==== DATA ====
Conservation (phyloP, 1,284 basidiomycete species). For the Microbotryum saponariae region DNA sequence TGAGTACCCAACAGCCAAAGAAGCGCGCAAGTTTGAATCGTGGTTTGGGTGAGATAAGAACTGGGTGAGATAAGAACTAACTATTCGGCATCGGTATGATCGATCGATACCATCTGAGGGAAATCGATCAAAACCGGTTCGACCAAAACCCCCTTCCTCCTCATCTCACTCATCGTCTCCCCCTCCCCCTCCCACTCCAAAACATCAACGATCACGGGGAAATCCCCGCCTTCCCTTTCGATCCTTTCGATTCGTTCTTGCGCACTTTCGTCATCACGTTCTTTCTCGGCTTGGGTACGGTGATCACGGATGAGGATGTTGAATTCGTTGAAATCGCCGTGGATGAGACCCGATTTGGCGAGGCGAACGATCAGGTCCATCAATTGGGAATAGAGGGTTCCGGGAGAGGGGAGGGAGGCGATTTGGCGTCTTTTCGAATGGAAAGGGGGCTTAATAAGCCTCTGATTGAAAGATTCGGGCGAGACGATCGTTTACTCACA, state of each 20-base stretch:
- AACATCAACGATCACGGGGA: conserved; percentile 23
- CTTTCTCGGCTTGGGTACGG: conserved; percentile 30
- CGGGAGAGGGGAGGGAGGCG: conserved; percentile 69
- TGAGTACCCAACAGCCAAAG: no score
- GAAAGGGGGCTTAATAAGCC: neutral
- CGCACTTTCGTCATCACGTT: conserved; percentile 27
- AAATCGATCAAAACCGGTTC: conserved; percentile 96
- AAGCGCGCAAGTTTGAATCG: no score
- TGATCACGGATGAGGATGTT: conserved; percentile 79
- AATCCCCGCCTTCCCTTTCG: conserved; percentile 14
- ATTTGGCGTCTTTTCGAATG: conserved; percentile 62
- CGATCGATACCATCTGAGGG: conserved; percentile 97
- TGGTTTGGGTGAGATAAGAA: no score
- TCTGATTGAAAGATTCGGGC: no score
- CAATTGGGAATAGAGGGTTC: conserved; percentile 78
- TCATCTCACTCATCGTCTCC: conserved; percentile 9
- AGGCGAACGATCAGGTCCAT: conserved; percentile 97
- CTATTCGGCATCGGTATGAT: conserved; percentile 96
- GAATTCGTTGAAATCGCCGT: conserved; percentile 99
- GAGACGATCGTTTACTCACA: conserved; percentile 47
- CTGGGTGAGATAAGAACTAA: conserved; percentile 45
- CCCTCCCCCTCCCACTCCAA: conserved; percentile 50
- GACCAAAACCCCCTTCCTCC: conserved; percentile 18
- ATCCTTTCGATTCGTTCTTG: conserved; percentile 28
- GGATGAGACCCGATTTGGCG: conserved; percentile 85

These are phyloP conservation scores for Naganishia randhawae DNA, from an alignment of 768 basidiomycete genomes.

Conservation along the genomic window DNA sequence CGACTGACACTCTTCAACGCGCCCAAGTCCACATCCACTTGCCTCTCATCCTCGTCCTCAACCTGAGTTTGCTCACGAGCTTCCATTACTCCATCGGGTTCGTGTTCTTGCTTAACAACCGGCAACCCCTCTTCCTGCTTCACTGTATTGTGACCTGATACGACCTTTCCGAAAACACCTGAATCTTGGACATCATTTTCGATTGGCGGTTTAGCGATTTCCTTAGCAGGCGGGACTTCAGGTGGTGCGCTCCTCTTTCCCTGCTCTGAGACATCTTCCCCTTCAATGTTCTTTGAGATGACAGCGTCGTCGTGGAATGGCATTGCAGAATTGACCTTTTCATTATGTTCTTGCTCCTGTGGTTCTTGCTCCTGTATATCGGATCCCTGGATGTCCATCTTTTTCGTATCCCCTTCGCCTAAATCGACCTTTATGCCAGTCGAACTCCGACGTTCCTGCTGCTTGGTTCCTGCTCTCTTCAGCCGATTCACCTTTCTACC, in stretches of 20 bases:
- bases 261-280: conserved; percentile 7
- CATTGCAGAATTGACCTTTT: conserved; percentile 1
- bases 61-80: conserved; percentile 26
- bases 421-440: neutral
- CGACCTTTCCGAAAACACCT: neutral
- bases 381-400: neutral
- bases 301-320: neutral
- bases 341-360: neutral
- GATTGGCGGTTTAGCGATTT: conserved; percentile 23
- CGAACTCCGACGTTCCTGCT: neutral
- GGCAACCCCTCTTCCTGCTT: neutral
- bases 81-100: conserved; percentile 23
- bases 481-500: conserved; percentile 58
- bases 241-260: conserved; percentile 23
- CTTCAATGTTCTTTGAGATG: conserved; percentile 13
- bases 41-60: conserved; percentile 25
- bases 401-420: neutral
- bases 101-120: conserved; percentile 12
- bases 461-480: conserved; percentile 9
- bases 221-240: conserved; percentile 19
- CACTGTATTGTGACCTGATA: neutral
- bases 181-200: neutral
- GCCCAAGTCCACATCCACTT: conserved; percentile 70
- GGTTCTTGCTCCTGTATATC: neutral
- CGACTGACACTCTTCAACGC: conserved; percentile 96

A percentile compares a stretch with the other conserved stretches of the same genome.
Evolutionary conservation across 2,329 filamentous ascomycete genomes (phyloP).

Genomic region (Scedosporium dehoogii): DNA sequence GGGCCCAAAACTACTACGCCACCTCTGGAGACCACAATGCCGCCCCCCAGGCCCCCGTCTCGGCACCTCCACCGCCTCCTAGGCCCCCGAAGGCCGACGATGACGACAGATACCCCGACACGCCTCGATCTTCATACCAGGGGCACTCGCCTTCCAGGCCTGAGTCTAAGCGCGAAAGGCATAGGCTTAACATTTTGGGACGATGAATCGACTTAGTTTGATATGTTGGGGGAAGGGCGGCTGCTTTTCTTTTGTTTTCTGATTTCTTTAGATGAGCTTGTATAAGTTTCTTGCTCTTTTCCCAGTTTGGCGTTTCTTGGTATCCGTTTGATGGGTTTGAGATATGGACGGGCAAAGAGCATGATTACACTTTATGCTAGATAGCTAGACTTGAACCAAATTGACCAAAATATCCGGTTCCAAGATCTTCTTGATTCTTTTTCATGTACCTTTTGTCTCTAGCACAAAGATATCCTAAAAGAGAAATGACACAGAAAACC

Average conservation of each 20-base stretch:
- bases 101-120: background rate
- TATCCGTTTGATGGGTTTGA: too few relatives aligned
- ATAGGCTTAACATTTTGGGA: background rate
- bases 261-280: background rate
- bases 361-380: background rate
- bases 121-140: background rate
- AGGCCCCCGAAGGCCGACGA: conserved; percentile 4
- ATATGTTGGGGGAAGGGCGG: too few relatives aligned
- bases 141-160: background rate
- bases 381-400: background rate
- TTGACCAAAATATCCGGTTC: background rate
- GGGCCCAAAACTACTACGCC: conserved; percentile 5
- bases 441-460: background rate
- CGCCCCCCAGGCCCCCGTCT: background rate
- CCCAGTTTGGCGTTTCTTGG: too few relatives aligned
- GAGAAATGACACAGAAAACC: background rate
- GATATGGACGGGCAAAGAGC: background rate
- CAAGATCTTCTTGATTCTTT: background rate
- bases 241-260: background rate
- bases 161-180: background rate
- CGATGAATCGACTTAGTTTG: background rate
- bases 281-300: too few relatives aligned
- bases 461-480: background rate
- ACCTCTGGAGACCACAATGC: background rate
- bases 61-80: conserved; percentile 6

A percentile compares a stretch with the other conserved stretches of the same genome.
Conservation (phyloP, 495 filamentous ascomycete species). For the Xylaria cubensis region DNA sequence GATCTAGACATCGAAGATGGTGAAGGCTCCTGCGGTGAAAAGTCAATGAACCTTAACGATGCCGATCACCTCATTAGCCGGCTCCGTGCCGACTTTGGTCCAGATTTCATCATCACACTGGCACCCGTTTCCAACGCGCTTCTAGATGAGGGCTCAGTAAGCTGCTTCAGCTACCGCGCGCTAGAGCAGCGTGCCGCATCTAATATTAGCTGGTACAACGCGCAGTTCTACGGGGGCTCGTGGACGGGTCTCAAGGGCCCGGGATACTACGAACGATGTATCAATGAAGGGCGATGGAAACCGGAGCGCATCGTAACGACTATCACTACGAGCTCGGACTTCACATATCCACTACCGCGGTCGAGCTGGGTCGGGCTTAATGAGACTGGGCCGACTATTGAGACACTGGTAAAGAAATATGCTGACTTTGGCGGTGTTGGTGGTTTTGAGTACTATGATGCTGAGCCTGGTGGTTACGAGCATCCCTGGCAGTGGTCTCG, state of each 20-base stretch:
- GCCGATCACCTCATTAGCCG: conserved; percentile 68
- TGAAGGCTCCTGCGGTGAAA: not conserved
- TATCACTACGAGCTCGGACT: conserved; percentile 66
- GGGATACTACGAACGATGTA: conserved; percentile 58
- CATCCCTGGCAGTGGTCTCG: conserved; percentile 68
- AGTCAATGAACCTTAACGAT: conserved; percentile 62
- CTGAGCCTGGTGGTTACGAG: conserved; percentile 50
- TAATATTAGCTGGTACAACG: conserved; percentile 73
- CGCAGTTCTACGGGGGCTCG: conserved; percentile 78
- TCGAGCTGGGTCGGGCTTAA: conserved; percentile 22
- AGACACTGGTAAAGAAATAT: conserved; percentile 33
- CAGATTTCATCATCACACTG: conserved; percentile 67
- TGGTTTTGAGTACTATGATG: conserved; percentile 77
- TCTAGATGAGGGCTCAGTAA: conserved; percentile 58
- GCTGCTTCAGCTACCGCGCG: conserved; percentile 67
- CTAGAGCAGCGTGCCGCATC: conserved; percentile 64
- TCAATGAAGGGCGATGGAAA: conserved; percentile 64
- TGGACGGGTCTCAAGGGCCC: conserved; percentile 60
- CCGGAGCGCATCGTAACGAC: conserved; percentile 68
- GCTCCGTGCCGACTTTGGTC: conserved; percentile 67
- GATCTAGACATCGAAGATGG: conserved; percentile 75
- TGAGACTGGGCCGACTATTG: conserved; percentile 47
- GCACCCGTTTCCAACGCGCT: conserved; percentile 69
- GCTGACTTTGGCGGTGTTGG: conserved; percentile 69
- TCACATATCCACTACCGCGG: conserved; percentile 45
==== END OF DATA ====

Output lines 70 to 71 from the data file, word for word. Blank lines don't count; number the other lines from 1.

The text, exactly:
- bases 441-460: background rate
- CGCCCCCCAGGCCCCCGTCT: background rate